This exciting new mission will comprise two identical satellites orbiting Earth in convoy with a Copernicus Sentinel-1 satellite. Each Harmony satellite will carry a receive-only synthetic aperture radar and a multiview thermal-infrared instrument.Together with observations from Sentinel-1, Harmony will deliver a wide range of unique high-resolution observations of motion occurring at or near Earth’s surface.
With Harmony formally selected as the tenth Earth Explorer, the mission is part of ESA’s Earth Observation FutureEO programme proposal at the upcoming Council at Ministerial Level, CM22 where funding decisions will be made by Member States.Then the next step will involve fine-tuning of the mission design and the subsequent build with a view to launching the satellites in 2029.
ESA selects Harmony as tenth Earth Explorer mission (EE10)QuoteFollowing preparatory activities and a stringent process ESA Member States today formally selected Harmony for implementation as the tenth Earth Explorer mission within the FutureEO programme. This unique satellite mission concept is, therefore, now set to become a reality to provide a wealth of new information about our oceans, ice, earthquakes and volcanoes – which will make significant contributions to climate research and risk monitoring.QuoteThis exciting new mission will comprise two identical satellites orbiting Earth in convoy with a Copernicus Sentinel-1 satellite. Each Harmony satellite will carry a receive-only synthetic aperture radar and a multiview thermal-infrared instrument.Together with observations from Sentinel-1, Harmony will deliver a wide range of unique high-resolution observations of motion occurring at or near Earth’s surface.QuoteWith Harmony formally selected as the tenth Earth Explorer, the mission is part of ESA’s Earth Observation FutureEO programme proposal at the upcoming Council at Ministerial Level, CM22 where funding decisions will be made by Member States.Then the next step will involve fine-tuning of the mission design and the subsequent build with a view to launching the satellites in 2029.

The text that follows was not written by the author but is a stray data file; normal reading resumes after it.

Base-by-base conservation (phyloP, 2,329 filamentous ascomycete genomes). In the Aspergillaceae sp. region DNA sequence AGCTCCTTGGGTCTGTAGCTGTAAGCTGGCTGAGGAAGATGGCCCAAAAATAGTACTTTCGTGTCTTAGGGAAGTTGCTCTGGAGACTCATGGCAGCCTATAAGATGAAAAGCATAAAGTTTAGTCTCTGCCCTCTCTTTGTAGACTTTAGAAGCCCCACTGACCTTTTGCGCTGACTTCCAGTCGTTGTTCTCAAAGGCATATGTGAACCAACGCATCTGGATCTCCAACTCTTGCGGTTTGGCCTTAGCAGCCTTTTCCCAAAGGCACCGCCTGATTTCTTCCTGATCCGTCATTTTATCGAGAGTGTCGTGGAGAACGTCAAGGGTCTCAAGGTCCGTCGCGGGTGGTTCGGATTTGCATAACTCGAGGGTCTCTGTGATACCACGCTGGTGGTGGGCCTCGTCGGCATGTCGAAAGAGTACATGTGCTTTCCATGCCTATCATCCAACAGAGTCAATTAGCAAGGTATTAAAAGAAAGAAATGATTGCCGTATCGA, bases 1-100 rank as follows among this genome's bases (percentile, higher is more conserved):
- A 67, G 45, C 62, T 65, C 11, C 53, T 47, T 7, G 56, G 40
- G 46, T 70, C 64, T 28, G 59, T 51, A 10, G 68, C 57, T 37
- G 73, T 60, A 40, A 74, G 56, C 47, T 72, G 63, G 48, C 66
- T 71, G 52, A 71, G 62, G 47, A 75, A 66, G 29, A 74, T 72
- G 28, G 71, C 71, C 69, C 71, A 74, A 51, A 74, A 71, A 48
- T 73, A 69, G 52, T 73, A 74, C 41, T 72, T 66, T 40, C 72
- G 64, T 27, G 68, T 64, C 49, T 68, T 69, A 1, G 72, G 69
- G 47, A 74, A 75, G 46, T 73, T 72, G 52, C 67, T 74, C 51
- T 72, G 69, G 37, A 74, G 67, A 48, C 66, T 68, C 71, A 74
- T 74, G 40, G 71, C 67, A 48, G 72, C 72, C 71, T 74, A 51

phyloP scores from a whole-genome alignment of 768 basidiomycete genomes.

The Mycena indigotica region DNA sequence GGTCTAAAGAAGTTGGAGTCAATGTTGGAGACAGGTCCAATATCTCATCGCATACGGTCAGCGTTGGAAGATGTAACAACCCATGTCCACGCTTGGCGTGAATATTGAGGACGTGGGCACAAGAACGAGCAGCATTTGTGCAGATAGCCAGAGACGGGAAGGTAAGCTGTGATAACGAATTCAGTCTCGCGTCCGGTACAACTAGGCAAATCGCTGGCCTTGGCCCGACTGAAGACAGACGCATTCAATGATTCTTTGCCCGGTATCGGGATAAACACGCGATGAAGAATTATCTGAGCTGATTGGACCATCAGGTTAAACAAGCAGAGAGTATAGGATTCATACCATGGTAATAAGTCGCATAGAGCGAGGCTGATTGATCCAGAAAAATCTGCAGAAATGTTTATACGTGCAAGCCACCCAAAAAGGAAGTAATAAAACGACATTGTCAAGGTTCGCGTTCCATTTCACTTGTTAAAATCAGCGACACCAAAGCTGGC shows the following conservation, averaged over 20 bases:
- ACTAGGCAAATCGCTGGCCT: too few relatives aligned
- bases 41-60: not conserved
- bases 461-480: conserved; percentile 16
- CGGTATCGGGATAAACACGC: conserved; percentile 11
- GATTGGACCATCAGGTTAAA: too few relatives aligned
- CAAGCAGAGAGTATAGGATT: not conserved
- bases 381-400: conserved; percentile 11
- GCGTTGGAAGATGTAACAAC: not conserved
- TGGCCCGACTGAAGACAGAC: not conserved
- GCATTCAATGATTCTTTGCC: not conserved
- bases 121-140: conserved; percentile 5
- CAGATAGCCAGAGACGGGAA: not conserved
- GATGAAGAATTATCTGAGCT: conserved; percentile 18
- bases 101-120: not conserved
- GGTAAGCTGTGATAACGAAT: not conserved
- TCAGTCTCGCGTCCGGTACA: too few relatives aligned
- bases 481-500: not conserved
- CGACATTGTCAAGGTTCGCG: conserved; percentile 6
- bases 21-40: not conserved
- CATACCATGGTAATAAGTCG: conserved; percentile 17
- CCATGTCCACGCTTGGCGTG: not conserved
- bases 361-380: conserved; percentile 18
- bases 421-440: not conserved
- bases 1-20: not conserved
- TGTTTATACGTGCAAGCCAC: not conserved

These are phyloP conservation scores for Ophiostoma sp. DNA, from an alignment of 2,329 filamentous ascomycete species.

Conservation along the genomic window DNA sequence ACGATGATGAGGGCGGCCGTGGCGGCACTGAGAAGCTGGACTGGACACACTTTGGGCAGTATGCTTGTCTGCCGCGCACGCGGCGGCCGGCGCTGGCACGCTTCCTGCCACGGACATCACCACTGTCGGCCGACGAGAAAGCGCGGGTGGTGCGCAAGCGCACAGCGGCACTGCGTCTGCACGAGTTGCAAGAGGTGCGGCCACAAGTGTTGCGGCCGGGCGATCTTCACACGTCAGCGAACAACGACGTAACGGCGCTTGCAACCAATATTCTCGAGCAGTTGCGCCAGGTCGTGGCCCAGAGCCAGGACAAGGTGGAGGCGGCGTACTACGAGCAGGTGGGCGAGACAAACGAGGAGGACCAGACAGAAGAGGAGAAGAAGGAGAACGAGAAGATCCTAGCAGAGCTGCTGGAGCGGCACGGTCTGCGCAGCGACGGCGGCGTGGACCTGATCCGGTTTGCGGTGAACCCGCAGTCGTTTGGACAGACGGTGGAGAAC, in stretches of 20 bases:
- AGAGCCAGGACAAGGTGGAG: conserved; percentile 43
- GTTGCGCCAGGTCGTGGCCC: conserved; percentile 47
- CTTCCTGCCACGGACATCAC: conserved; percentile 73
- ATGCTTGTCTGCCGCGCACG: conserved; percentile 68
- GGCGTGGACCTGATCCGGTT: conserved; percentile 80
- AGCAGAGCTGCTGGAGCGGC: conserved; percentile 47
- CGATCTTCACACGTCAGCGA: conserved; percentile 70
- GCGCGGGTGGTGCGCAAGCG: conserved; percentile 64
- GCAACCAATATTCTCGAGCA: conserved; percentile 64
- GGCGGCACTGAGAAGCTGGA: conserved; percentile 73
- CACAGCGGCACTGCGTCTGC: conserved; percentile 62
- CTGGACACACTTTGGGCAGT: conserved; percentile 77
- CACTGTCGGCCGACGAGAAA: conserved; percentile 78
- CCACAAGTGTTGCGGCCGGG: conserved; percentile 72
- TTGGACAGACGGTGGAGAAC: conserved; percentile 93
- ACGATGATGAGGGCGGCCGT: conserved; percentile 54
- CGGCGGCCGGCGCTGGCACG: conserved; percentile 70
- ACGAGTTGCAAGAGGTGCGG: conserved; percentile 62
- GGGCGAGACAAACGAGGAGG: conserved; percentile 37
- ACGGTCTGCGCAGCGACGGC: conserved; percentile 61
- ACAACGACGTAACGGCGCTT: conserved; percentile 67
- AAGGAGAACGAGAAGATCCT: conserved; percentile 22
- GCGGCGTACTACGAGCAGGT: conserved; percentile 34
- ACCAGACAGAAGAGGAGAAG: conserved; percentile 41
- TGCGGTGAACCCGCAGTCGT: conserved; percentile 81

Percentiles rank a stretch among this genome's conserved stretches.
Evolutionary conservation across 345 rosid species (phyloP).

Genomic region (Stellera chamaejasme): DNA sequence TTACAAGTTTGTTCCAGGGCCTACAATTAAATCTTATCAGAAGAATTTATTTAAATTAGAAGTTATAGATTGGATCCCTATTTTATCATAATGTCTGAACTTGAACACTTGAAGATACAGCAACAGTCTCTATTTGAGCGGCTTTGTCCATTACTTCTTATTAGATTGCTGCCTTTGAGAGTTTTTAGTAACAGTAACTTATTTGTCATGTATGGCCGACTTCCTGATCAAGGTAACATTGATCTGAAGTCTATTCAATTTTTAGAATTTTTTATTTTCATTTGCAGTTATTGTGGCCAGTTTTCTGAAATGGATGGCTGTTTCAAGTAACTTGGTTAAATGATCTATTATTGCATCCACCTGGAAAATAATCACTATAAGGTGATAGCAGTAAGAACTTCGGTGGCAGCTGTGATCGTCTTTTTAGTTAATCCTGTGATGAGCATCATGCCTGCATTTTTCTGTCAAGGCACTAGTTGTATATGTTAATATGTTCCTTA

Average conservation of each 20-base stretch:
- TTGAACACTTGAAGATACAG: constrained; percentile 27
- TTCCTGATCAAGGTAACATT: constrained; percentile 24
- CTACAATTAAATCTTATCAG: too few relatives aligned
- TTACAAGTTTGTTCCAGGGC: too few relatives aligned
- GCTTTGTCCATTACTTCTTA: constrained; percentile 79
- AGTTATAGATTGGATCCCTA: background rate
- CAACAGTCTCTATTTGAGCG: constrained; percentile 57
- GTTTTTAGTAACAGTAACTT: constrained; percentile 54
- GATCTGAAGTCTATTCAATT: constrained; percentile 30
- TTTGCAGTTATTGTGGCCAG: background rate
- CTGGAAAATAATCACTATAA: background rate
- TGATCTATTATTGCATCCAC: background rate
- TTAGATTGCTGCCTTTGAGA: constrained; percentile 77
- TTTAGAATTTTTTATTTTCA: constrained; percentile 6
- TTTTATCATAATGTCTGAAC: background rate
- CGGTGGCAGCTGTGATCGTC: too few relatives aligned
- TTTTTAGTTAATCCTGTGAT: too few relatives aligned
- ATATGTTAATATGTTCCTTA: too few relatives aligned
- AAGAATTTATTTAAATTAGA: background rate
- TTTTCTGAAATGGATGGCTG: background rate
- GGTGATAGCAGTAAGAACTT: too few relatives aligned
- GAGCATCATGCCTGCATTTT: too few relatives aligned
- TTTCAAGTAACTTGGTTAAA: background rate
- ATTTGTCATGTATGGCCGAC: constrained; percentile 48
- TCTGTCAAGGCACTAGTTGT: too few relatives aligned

Harmony, the tenth Earth Explorer, was recently selected or implementation and will provide a wealth of new information about our oceans, ice, earthquakes, and volcanoes.In addition, there are currently four candidates for Earth Explorer 11: Cairt, Nitrosat, Wivern and Seastar. A down-selection will be made later this year.And now, the Call is open to forge ahead with Earth Explorer 12. Information and details on how to respond to the Call can be found on ESA’s Earth Observation Proposal System.The deadline to submit a Letter of Intent is 28 April 2023 and the deadline to then submit a full proposal is 29 September 2023.
ESA has reached a significant milestone in its commitment towards a deeper understanding of Earth's dynamic processes and addressing pressing environmental challenges with the selection of two new candidates – Cairt and Wivern – to progress to the next development phase as part of the process of realising the Agency’s eleventh Earth Explorer satellite mission.
The two Earth Explorer 11 mission concepts promise to build on the success of missions that provide or are set to provide vital data for scientific research.Cairt – short for changing-atmosphere infrared tomography – would provide the measurements needed to make a necessary step change in understanding the links between climate change, atmospheric chemistry and dynamics in the altitude range of about 5 to 115 km.It would focus on the processes that couple atmospheric circulation, composition and regional climate change, providing critical observations not available from existing or planned satellite missions.Cairt would be the first limb-sounder with imaging Fourier-transform infrared technology in space.Wivern – short for wind velocity radar nephoscope – would provide the first measurements of wind within clouds and precipitation. It would also deliver profiles of rain, snow and ice water. Carrying a dual-polarisation, conically scanning, 94 GHz Doppler radar with an 800 km swath, the mission would improve forecasts of hazardous weather and provide new insights into severe storms.It would also contribute to the climate record of cloud and precipitation profiling.